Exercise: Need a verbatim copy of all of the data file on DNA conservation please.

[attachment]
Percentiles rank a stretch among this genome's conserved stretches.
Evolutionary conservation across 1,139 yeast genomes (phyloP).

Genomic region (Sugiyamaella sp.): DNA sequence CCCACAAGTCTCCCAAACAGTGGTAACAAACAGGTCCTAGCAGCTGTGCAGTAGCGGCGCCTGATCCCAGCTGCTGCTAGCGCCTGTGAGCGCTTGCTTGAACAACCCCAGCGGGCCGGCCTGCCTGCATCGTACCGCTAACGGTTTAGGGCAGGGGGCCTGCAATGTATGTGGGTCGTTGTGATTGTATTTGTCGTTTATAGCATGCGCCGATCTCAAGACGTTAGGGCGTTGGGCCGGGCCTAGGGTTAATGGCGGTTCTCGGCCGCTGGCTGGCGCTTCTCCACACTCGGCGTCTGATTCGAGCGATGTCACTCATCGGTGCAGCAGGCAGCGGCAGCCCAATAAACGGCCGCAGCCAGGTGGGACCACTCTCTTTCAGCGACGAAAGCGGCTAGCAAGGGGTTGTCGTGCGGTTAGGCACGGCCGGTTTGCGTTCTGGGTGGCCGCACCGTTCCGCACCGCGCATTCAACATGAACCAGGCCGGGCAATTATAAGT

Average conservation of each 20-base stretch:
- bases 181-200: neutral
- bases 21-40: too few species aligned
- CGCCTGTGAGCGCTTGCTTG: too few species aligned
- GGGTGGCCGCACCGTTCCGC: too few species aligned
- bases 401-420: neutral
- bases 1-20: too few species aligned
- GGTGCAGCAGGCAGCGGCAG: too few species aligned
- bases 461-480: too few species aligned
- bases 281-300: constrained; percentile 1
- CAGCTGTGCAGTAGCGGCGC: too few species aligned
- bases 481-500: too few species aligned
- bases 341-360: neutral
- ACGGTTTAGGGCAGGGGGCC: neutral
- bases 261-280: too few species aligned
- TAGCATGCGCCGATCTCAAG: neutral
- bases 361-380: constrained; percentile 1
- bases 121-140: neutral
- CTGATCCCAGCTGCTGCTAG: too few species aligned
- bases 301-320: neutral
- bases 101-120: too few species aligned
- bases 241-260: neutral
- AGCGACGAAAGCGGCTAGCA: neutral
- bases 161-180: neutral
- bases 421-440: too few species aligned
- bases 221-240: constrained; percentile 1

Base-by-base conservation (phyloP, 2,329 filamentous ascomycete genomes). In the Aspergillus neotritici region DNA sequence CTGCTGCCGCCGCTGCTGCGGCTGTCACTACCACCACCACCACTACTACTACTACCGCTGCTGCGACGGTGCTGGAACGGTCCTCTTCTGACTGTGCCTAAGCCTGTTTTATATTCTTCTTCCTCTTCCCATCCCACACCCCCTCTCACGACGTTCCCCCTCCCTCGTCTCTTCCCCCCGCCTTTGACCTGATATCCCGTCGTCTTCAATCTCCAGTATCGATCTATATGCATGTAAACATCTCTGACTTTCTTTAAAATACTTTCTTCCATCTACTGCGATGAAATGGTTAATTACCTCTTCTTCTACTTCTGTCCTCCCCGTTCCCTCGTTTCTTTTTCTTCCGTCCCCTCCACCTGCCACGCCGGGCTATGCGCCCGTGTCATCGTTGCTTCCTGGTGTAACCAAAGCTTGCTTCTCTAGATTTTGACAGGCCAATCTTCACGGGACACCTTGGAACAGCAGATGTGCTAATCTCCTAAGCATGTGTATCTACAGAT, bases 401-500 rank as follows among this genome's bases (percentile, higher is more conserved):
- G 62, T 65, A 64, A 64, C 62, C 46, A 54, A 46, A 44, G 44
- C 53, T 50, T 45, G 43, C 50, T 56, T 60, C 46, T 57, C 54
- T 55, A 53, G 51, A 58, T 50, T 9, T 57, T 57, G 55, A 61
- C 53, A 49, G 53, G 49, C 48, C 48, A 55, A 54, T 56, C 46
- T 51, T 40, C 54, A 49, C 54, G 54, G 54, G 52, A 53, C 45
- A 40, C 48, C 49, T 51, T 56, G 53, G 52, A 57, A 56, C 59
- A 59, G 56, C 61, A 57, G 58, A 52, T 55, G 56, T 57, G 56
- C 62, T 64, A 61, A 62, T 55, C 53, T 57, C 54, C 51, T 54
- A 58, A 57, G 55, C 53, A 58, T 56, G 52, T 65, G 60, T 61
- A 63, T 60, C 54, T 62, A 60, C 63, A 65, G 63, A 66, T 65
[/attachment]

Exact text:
Percentiles rank a stretch among this genome's conserved stretches.
Evolutionary conservation across 1,139 yeast genomes (phyloP).

Genomic region (Sugiyamaella sp.): DNA sequence CCCACAAGTCTCCCAAACAGTGGTAACAAACAGGTCCTAGCAGCTGTGCAGTAGCGGCGCCTGATCCCAGCTGCTGCTAGCGCCTGTGAGCGCTTGCTTGAACAACCCCAGCGGGCCGGCCTGCCTGCATCGTACCGCTAACGGTTTAGGGCAGGGGGCCTGCAATGTATGTGGGTCGTTGTGATTGTATTTGTCGTTTATAGCATGCGCCGATCTCAAGACGTTAGGGCGTTGGGCCGGGCCTAGGGTTAATGGCGGTTCTCGGCCGCTGGCTGGCGCTTCTCCACACTCGGCGTCTGATTCGAGCGATGTCACTCATCGGTGCAGCAGGCAGCGGCAGCCCAATAAACGGCCGCAGCCAGGTGGGACCACTCTCTTTCAGCGACGAAAGCGGCTAGCAAGGGGTTGTCGTGCGGTTAGGCACGGCCGGTTTGCGTTCTGGGTGGCCGCACCGTTCCGCACCGCGCATTCAACATGAACCAGGCCGGGCAATTATAAGT

Average conservation of each 20-base stretch:
- bases 181-200: neutral
- bases 21-40: too few species aligned
- CGCCTGTGAGCGCTTGCTTG: too few species aligned
- GGGTGGCCGCACCGTTCCGC: too few species aligned
- bases 401-420: neutral
- bases 1-20: too few species aligned
- GGTGCAGCAGGCAGCGGCAG: too few species aligned
- bases 461-480: too few species aligned
- bases 281-300: constrained; percentile 1
- CAGCTGTGCAGTAGCGGCGC: too few species aligned
- bases 481-500: too few species aligned
- bases 341-360: neutral
- ACGGTTTAGGGCAGGGGGCC: neutral
- bases 261-280: too few species aligned
- TAGCATGCGCCGATCTCAAG: neutral
- bases 361-380: constrained; percentile 1
- bases 121-140: neutral
- CTGATCCCAGCTGCTGCTAG: too few species aligned
- bases 301-320: neutral
- bases 101-120: too few species aligned
- bases 241-260: neutral
- AGCGACGAAAGCGGCTAGCA: neutral
- bases 161-180: neutral
- bases 421-440: too few species aligned
- bases 221-240: constrained; percentile 1

Base-by-base conservation (phyloP, 2,329 filamentous ascomycete genomes). In the Aspergillus neotritici region DNA sequence CTGCTGCCGCCGCTGCTGCGGCTGTCACTACCACCACCACCACTACTACTACTACCGCTGCTGCGACGGTGCTGGAACGGTCCTCTTCTGACTGTGCCTAAGCCTGTTTTATATTCTTCTTCCTCTTCCCATCCCACACCCCCTCTCACGACGTTCCCCCTCCCTCGTCTCTTCCCCCCGCCTTTGACCTGATATCCCGTCGTCTTCAATCTCCAGTATCGATCTATATGCATGTAAACATCTCTGACTTTCTTTAAAATACTTTCTTCCATCTACTGCGATGAAATGGTTAATTACCTCTTCTTCTACTTCTGTCCTCCCCGTTCCCTCGTTTCTTTTTCTTCCGTCCCCTCCACCTGCCACGCCGGGCTATGCGCCCGTGTCATCGTTGCTTCCTGGTGTAACCAAAGCTTGCTTCTCTAGATTTTGACAGGCCAATCTTCACGGGACACCTTGGAACAGCAGATGTGCTAATCTCCTAAGCATGTGTATCTACAGAT, bases 401-500 rank as follows among this genome's bases (percentile, higher is more conserved):
- G 62, T 65, A 64, A 64, C 62, C 46, A 54, A 46, A 44, G 44
- C 53, T 50, T 45, G 43, C 50, T 56, T 60, C 46, T 57, C 54
- T 55, A 53, G 51, A 58, T 50, T 9, T 57, T 57, G 55, A 61
- C 53, A 49, G 53, G 49, C 48, C 48, A 55, A 54, T 56, C 46
- T 51, T 40, C 54, A 49, C 54, G 54, G 54, G 52, A 53, C 45
- A 40, C 48, C 49, T 51, T 56, G 53, G 52, A 57, A 56, C 59
- A 59, G 56, C 61, A 57, G 58, A 52, T 55, G 56, T 57, G 56
- C 62, T 64, A 61, A 62, T 55, C 53, T 57, C 54, C 51, T 54
- A 58, A 57, G 55, C 53, A 58, T 56, G 52, T 65, G 60, T 61
- A 63, T 60, C 54, T 62, A 60, C 63, A 65, G 63, A 66, T 65